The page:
In many cases, the counselor’s lack of cultural knowledge can serve as a barrier to effective cross-cultural counseling. Cultural knowledge includes the counselor’s understanding and knowledge of other cultural groups’ behaviors, norms, beliefs, and attitudes. Both counselors and clients bring to counseling a set of cultural norms that have been reinforced for long periods of time. These norms then influence the way in which the counselor and client perceive their world, each other, and their approach to counseling. Counselors who are knowledgeable of their clients’ cultural preferences and norms are better equipped to make appropriate clinical decisions. For example, in some cultures, passivity rather than assertiveness is revered. A counselor adhering to the Western culture may have great difficulty understanding a Chinese client’s unwillingness to “demand” more from others. However, after learning more about the client’s culture, the counselor introduces counseling interventions that take into account Chinese cultural norms.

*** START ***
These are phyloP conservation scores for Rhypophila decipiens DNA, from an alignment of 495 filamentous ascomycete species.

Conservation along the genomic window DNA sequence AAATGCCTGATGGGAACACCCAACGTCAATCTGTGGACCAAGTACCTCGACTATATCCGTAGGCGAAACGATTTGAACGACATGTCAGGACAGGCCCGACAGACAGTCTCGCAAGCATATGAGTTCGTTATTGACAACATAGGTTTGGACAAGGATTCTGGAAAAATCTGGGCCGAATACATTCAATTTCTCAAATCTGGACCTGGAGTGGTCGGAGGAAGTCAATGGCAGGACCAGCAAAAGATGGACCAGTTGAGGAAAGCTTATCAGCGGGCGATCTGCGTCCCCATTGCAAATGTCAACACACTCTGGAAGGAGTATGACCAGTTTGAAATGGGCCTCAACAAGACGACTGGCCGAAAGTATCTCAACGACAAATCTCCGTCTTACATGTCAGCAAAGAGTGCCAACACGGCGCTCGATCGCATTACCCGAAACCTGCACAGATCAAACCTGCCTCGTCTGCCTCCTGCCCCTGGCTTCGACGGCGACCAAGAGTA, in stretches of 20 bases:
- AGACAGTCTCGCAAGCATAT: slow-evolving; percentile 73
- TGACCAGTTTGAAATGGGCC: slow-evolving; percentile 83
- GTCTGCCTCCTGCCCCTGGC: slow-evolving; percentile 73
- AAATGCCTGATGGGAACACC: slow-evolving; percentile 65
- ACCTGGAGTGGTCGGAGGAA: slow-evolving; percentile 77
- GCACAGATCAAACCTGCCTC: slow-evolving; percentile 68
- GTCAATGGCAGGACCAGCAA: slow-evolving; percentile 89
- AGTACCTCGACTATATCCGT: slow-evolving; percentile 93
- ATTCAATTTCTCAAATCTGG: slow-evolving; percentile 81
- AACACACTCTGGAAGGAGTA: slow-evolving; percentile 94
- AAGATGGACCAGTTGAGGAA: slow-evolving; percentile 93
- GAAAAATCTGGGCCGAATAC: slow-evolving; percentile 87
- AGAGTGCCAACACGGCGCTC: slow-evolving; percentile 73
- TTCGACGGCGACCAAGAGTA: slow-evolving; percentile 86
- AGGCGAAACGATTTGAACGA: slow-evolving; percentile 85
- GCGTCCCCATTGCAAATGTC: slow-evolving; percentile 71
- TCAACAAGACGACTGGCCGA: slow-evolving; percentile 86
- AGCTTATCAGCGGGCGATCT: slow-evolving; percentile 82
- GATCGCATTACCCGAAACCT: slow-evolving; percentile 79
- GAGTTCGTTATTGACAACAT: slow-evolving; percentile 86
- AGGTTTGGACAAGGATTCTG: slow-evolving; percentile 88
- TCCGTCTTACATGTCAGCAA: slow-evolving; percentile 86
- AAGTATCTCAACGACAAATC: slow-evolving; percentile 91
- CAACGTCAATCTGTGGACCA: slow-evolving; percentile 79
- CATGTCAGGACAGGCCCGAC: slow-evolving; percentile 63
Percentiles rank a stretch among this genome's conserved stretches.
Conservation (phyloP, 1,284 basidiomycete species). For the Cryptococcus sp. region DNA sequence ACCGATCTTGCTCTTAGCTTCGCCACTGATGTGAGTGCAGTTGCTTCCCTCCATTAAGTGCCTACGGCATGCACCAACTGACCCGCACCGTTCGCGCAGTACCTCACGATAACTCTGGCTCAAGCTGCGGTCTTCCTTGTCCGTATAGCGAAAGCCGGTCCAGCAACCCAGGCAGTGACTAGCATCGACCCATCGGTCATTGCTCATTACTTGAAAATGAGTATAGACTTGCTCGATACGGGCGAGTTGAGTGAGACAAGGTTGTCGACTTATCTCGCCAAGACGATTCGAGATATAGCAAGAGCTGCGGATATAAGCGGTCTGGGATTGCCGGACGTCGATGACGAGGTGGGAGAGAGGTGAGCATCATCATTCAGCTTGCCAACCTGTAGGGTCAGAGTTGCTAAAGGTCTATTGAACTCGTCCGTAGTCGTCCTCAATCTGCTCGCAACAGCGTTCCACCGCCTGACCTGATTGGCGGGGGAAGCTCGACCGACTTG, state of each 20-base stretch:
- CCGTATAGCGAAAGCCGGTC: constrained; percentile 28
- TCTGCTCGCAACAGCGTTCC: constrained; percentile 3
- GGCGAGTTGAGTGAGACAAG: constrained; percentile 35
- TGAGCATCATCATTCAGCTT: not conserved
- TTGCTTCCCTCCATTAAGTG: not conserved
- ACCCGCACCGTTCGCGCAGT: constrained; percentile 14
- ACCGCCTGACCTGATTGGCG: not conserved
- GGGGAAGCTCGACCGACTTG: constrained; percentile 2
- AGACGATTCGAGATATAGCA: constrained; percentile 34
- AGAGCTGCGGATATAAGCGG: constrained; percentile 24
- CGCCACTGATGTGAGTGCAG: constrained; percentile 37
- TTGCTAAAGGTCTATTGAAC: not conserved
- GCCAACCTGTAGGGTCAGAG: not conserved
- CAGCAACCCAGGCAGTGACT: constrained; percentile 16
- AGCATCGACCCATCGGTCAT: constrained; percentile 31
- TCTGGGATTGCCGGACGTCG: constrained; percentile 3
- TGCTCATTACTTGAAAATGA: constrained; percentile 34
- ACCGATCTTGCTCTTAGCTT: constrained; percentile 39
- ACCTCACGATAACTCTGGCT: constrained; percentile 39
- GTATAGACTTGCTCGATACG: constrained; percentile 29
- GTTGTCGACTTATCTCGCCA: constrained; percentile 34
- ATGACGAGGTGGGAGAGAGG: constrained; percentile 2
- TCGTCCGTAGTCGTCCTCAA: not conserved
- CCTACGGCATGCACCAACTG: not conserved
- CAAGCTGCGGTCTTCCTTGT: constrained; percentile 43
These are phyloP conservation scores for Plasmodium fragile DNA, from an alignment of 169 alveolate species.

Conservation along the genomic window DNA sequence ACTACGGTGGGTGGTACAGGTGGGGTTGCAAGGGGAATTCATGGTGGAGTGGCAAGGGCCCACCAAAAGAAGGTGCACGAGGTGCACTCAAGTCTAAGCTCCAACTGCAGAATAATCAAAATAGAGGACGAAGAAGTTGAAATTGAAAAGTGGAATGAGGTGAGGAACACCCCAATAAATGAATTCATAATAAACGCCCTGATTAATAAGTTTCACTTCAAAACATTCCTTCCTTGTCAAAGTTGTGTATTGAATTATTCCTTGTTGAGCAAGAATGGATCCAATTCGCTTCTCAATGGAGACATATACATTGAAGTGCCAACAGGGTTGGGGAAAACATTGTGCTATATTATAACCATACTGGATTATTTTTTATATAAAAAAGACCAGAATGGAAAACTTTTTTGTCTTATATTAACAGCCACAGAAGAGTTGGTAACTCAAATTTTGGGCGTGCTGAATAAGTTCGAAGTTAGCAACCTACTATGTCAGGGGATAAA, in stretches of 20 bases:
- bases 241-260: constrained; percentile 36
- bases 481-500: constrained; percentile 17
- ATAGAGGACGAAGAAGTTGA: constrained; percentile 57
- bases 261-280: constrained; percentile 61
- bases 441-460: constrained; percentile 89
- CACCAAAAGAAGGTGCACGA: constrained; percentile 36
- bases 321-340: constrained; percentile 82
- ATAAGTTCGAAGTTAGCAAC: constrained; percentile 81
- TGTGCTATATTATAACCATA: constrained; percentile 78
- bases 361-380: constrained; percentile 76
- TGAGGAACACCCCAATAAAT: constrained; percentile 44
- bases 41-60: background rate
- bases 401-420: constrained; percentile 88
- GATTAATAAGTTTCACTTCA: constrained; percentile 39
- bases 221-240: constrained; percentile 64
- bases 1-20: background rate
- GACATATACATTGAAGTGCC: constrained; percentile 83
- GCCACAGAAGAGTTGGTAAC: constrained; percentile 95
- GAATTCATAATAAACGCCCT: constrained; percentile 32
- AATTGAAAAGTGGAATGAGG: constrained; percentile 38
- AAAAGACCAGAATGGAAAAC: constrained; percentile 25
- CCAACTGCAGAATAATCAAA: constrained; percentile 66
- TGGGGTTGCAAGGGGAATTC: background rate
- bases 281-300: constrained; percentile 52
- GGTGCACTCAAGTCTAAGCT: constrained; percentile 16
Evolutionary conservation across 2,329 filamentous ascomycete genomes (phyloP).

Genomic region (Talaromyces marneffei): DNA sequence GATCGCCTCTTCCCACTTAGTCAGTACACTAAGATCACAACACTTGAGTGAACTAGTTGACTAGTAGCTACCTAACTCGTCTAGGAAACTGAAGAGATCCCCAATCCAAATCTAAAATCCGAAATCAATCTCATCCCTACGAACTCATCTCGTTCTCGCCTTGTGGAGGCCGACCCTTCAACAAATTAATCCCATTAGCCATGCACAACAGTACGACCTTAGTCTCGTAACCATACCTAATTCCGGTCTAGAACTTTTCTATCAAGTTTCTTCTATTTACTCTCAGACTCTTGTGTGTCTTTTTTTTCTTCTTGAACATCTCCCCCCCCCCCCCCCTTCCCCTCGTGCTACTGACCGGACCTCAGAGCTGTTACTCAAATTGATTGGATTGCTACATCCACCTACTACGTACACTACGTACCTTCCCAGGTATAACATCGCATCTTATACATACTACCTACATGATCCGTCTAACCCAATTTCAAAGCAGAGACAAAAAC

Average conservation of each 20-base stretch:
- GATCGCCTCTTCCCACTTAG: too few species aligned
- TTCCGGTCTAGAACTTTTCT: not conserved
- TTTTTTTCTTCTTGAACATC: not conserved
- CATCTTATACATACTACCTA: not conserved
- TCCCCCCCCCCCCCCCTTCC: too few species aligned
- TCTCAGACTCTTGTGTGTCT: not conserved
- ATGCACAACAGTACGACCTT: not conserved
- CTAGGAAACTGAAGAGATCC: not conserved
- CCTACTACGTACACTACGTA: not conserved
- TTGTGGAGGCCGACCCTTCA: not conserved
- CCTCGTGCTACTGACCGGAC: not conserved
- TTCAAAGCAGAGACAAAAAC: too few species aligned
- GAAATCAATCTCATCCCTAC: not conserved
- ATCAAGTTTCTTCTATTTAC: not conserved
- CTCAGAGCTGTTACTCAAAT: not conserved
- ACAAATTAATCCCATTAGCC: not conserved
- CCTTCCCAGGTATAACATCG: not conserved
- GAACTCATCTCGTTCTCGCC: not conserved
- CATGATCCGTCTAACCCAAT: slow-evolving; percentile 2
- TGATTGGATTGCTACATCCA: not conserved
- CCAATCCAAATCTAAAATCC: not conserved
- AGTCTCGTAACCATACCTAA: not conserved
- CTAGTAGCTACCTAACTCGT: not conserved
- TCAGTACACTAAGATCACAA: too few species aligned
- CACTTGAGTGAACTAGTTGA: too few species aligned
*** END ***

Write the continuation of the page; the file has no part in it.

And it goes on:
When counselors lack knowledge of varying cultural groups, they will often rely on stereotypes to better understand clients from different cultural backgrounds. Stereotypes are often negative, based on faulty perceptions, and are of unspecified validity. Many argue, however, that some stereotypes or generalizations can be helpful in the process of learning to understand other cultures. African Americans are an example of an entire ethnic minority group that has been subject to historical and contemporary stereotyping. African American stereotypes have ranged from portrayals of African Americans being lazy and intellectually inferior to being violent and poor. For example, a White career counselor might assume that an African American client is not able to pay for a series of career-exploration courses. The counselor, therefore, fails to share information about the workshops with the African American client but she shares the information with a White client. Her faulty assumption is based on the stereotype that all African Americans are poor, from low-income backgrounds, or both.